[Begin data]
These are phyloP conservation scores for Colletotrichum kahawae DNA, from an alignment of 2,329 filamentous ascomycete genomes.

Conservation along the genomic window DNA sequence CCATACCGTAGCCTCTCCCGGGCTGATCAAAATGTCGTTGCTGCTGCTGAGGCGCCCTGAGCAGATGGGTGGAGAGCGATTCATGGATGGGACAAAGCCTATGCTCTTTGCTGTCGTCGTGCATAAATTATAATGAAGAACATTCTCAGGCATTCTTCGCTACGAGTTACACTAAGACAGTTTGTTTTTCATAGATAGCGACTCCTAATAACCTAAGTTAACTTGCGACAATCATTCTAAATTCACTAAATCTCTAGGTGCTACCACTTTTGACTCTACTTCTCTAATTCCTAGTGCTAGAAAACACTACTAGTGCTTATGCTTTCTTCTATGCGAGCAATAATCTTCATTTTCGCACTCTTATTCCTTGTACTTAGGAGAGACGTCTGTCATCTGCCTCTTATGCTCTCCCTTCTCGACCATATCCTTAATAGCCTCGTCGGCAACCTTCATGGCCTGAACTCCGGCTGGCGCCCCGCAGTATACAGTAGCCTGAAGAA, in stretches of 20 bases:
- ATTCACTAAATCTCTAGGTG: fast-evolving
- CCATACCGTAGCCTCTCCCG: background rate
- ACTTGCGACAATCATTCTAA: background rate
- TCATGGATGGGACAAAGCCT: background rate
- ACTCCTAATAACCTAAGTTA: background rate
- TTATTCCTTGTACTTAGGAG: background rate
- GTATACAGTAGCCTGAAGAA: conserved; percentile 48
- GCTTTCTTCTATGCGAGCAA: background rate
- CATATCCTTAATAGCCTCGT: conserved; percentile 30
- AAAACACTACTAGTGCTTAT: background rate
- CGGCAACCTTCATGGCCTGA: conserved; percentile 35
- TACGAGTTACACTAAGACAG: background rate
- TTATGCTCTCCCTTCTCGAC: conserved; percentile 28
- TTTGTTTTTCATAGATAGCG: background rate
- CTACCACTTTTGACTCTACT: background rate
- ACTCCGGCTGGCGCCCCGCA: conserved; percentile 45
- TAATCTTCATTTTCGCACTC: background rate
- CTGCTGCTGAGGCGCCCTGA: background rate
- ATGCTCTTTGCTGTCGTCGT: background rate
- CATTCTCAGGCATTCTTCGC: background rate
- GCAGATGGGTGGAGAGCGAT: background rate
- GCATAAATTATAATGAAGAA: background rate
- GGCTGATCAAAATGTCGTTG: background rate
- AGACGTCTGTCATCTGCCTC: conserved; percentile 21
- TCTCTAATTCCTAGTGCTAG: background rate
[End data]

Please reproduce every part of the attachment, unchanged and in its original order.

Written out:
These are phyloP conservation scores for Colletotrichum kahawae DNA, from an alignment of 2,329 filamentous ascomycete genomes.

Conservation along the genomic window DNA sequence CCATACCGTAGCCTCTCCCGGGCTGATCAAAATGTCGTTGCTGCTGCTGAGGCGCCCTGAGCAGATGGGTGGAGAGCGATTCATGGATGGGACAAAGCCTATGCTCTTTGCTGTCGTCGTGCATAAATTATAATGAAGAACATTCTCAGGCATTCTTCGCTACGAGTTACACTAAGACAGTTTGTTTTTCATAGATAGCGACTCCTAATAACCTAAGTTAACTTGCGACAATCATTCTAAATTCACTAAATCTCTAGGTGCTACCACTTTTGACTCTACTTCTCTAATTCCTAGTGCTAGAAAACACTACTAGTGCTTATGCTTTCTTCTATGCGAGCAATAATCTTCATTTTCGCACTCTTATTCCTTGTACTTAGGAGAGACGTCTGTCATCTGCCTCTTATGCTCTCCCTTCTCGACCATATCCTTAATAGCCTCGTCGGCAACCTTCATGGCCTGAACTCCGGCTGGCGCCCCGCAGTATACAGTAGCCTGAAGAA, in stretches of 20 bases:
- ATTCACTAAATCTCTAGGTG: fast-evolving
- CCATACCGTAGCCTCTCCCG: background rate
- ACTTGCGACAATCATTCTAA: background rate
- TCATGGATGGGACAAAGCCT: background rate
- ACTCCTAATAACCTAAGTTA: background rate
- TTATTCCTTGTACTTAGGAG: background rate
- GTATACAGTAGCCTGAAGAA: conserved; percentile 48
- GCTTTCTTCTATGCGAGCAA: background rate
- CATATCCTTAATAGCCTCGT: conserved; percentile 30
- AAAACACTACTAGTGCTTAT: background rate
- CGGCAACCTTCATGGCCTGA: conserved; percentile 35
- TACGAGTTACACTAAGACAG: background rate
- TTATGCTCTCCCTTCTCGAC: conserved; percentile 28
- TTTGTTTTTCATAGATAGCG: background rate
- CTACCACTTTTGACTCTACT: background rate
- ACTCCGGCTGGCGCCCCGCA: conserved; percentile 45
- TAATCTTCATTTTCGCACTC: background rate
- CTGCTGCTGAGGCGCCCTGA: background rate
- ATGCTCTTTGCTGTCGTCGT: background rate
- CATTCTCAGGCATTCTTCGC: background rate
- GCAGATGGGTGGAGAGCGAT: background rate
- GCATAAATTATAATGAAGAA: background rate
- GGCTGATCAAAATGTCGTTG: background rate
- AGACGTCTGTCATCTGCCTC: conserved; percentile 21
- TCTCTAATTCCTAGTGCTAG: background rate